Chaser the Dog was a female Border Collie that earned the title of the world’s smartest pup. Her dedicated owner trained her to learn a wide range of words along with simple sentences using children’s toys to test the limits of her intelligence.
When you read about Chaser, it’s obvious that her limits were boundless, and her legacy lives on today. In honor of this smart pup, we have compiled a list of incredible facts about Chaser, the world’s most intelligent pup. Let’s have a look!
The 11 Facts About Chaser the Dog
1. Chaser Has the Largest Tested Vocabulary of Any Animal in the World
The world’s largest animal vocabulary belongs to Chaser. She was given this distinction because she could combine words into straightforward sentences and comprehend that each word had a distinct meaning. Her formal language learning even surpasses that of primates and dolphins.
We know that she earned the title of the world’s smartest dog. However, all dogs have unique talents, and Chaser’s incredible achievements highlight how dogs are much more intelligent than we give them credit for!
2. Chaser Was Taught Words Using Toys and “Errorless Learning”
Chaser’s owner, Dr. Pilley, started training Chaser when she was 2 months old. The training started with a blue ball using “errorless learning.” Errorless learning is a teaching method that assumes dogs do not need to learn by making mistakes and eventually correcting them. Dr. Pilley would show the blue ball to Chaser, say the command “catch blue,” and throw the ball to her.
He would also place it in front of her and say the cue “find blue.” He realized it was time to switch to a new object on the third day when she could fetch the ball from a different room. She had mastered 40 words by the end of the 5th month and retained them in her memory long-term.
3. Chaser Learned to Identify More Than 1,000 Words in Her Lifetime
Throughout Chaser’s life, her owner trained her every day to learn and recognize the name of her toys. She eventually demonstrated that she could comprehend over 1,000 different words.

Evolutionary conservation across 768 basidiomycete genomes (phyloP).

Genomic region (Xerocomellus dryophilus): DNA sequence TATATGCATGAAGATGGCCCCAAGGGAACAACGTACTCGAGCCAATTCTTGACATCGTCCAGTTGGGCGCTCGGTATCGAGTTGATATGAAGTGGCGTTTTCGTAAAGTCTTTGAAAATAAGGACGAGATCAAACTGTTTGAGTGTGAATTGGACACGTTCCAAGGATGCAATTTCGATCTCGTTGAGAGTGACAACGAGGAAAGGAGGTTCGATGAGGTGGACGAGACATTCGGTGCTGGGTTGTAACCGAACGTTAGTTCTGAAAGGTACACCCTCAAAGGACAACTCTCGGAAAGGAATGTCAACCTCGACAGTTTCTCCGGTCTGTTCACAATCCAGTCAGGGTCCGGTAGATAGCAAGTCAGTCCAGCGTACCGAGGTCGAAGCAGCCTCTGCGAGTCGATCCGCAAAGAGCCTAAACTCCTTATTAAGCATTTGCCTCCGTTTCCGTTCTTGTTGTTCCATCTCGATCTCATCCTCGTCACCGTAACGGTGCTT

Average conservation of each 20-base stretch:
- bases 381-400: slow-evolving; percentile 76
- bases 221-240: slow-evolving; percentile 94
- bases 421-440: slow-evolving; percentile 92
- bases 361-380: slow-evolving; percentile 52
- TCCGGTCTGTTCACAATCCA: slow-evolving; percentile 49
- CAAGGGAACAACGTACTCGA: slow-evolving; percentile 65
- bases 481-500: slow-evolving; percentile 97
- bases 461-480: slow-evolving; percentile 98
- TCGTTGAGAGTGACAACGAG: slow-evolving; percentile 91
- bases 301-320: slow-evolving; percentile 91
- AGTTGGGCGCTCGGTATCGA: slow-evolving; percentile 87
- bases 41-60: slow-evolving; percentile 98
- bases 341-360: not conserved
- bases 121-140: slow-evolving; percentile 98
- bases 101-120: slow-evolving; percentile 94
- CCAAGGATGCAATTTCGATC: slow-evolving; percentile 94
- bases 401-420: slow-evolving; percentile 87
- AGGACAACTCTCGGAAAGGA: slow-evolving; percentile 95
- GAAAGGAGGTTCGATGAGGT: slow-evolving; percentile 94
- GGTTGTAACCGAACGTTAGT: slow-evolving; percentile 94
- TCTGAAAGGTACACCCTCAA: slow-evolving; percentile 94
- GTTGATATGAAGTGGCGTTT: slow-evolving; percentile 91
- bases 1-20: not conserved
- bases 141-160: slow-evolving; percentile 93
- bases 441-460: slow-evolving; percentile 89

Chaser started to learn concepts and began to learn by inference. She realized that when her owner said, “This is,” he would name something. She had 30 balls which she knew by proper noun and category, as well as by adjectives such as smaller and bigger.’
4. Chaser Understood that the Commands and Proper-Noun Names Had Independent Meanings
By randomly combining nouns with commands, Chaser was tested to see if she would exhibit the correct behavior toward the right object. Chaser responded correctly to each combination, indicating that she truly comprehended that the proper nouns and commands had independent meanings.
Chaser understood that names correspond to certain things, regardless of the desire for an action involving those things.
5. Chaser Was Not an Obedient Dog
A dog with the title of most intelligent pup in the world will naturally have you believing they are obedient; however, Chaser was not an obedient dog. She knew the obedience commands, but her owner only utilized them for safety. Their relationship emphasized actual teamwork rather than obedience.
6. Chaser Is the Most Scientifically Important Dog in Over a Century
Chaser consistently astounded the world with her knowledge, whether by impressing astrophysicist Neil deGrasse Tyson or Anderson Cooper on “60 Minutes.” She was even asked to appear on the TV program “Scorpion,” and she was highlighted in several important publications.